People of the Lapita culture settled here about 1200 BC. European settlement began with the arrival of whalers, but in September 1842, an American sandalwood expedition under Captain Henry sailed into Havannah Harbour with 60 Tongan sailors on board. The Tongans quarrelled with the Efatese, shot some of them and drove others into caves. They lit smoky fires by the caves and the people in them suffocated. After that, the locals attacked trading ships and killed crewmembers. HMS Havannah was dispatched in 1849 to control the situation; several British warships did a turn of duty there in the 1850s.
Meanwhile, Christian missionaries were arriving and enjoyed some early successes but many died of malaria.
By the mid-1860s, there were 30 European settlers, mostly British, growing cotton on the flat coastal plains of Havannah Harbour. When French agents arrived and bought up large parcels of plantation land from local chiefs that the British settlers reckoned they owned, there were fierce arguments. Britain refused to register or protect its citizens’ land claims so many British planters sold up and left.
In 1886 French troops landed at Havannah Harbour – then the site of the main European settlement on Efate – and refused to withdraw. This embarrassed Britain and forced the government to register its citizens’ land claims, and British settlers, mostly from Australia, returned. Finally, in 1906, the French and British governments decided to rule their wrangling nationals jointly.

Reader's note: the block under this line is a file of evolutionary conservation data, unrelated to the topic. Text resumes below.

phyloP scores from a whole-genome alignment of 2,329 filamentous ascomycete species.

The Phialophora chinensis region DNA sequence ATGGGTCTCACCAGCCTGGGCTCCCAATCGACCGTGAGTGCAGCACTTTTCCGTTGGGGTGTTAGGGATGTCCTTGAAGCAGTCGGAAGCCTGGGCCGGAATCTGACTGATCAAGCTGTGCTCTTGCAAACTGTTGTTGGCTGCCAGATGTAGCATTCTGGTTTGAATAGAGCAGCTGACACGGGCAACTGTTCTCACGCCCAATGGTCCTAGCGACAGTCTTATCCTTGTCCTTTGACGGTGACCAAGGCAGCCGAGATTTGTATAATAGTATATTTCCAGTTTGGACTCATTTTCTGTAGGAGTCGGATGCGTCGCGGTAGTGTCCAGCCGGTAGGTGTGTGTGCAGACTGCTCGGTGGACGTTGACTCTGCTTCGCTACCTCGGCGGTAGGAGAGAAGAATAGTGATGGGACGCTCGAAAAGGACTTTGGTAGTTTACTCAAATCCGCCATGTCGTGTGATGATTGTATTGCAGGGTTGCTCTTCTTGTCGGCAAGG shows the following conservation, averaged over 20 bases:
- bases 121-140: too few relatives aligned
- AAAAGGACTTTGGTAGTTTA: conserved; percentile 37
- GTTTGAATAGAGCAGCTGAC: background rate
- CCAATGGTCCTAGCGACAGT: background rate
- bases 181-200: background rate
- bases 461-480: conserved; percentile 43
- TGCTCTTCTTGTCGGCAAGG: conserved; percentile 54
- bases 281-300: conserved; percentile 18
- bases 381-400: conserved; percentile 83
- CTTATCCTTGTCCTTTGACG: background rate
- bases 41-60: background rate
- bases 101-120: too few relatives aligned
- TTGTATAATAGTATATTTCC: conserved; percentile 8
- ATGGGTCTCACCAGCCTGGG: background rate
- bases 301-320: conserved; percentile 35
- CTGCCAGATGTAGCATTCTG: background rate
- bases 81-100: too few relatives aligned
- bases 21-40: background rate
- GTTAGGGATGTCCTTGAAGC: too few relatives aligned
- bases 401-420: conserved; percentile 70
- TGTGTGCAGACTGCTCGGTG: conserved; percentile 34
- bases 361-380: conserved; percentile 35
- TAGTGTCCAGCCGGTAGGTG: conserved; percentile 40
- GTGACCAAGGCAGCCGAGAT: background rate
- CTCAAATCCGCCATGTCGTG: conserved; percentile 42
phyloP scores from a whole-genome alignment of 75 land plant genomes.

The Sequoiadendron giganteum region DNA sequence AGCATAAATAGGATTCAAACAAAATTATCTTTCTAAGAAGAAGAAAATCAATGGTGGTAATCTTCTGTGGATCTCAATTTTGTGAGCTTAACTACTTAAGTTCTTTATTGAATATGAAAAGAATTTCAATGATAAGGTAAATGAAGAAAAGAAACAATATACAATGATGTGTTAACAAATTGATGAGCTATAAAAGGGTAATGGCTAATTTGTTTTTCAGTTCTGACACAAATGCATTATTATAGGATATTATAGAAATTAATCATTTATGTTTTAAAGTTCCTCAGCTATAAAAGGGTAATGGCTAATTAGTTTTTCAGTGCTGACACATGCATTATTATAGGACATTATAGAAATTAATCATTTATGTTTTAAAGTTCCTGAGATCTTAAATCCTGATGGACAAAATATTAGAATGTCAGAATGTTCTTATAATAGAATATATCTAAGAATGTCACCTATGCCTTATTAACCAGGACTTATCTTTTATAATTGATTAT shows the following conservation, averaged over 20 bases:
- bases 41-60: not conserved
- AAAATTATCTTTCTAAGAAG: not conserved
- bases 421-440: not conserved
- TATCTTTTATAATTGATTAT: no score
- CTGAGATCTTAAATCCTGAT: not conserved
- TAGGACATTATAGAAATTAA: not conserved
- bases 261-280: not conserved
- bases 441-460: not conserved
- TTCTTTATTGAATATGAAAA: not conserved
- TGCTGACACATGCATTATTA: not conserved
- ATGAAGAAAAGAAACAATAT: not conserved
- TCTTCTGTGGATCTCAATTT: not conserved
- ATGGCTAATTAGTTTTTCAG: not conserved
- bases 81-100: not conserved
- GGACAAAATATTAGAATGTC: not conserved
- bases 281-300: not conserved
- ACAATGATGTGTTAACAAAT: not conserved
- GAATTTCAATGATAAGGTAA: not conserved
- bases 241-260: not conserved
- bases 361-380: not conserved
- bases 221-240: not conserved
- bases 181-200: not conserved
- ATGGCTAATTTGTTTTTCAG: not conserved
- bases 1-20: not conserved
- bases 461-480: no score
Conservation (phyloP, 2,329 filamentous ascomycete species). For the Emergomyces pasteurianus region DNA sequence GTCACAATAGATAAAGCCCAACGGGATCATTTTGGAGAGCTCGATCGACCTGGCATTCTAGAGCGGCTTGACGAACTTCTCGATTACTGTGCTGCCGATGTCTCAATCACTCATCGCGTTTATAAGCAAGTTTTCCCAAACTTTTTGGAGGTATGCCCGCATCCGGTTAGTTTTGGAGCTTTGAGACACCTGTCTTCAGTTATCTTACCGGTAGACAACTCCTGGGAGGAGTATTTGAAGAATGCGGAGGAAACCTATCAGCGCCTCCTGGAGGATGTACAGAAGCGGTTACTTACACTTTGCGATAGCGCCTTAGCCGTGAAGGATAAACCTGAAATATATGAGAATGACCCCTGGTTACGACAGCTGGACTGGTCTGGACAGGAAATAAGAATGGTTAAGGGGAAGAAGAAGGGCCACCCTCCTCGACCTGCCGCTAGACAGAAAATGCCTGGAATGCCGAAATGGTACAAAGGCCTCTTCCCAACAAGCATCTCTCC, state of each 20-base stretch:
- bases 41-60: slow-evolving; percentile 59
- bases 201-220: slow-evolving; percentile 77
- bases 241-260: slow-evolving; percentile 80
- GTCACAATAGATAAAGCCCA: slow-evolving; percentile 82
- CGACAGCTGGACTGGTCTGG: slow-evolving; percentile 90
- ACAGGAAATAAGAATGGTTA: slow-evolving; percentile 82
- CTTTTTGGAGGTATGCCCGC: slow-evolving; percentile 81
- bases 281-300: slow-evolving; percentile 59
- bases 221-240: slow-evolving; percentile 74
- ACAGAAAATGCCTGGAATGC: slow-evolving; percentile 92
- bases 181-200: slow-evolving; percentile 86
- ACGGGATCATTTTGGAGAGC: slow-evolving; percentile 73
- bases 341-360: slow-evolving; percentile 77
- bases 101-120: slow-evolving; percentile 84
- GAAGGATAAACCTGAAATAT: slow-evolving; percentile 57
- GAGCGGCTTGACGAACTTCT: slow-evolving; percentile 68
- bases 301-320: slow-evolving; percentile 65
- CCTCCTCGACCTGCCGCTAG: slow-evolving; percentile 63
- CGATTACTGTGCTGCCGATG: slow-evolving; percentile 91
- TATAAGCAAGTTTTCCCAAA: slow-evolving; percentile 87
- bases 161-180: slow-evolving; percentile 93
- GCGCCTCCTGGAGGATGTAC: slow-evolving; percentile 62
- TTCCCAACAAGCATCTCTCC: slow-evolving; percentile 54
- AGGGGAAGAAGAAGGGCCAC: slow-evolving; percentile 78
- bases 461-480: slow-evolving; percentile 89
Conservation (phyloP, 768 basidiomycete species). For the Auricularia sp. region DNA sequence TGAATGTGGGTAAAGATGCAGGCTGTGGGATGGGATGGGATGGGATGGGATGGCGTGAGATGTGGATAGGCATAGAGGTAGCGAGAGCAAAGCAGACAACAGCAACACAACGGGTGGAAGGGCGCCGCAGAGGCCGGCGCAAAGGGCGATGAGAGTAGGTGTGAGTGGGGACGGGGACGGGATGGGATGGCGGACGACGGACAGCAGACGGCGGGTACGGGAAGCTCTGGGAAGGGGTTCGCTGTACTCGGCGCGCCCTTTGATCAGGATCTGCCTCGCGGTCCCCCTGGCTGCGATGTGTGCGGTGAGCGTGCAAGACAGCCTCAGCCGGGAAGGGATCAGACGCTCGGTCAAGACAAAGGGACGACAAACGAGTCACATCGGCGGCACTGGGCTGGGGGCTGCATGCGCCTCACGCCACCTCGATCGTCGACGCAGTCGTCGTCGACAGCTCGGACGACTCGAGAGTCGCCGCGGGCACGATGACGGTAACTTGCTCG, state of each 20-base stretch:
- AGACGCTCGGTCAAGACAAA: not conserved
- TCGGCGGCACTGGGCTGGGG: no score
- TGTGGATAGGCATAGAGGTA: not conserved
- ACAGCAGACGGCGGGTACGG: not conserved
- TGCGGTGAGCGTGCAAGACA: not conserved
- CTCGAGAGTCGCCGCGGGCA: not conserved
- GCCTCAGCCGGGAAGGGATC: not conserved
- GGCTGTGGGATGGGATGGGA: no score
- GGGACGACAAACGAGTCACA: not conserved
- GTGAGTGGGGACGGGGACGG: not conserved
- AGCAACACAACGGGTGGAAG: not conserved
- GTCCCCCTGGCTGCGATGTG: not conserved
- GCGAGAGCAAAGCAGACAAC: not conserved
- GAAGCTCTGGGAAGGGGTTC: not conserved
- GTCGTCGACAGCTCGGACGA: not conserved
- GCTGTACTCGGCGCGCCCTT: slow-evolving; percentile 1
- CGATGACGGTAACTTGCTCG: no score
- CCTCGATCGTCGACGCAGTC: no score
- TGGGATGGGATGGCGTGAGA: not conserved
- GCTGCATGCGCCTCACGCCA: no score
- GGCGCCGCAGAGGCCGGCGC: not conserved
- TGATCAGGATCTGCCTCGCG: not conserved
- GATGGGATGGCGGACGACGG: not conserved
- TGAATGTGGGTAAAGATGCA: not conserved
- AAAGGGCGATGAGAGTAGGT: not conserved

Back in Europe in 1940, France was occupied by Germany, and Britain took full control of Vanuatu’s administration. Two years later a US fleet arrived and bases were constructed at Havannah Harbour and Port Vila. Over 100, 000 service personnel passed through the island en route to the North Pacific.
In the 1970s Efate became the centre for Vanuatu’s independence movement, but remained calm despite the violence on Santo and Tanna. Since then the capital has grown enormously as people from other islands come to seek employment.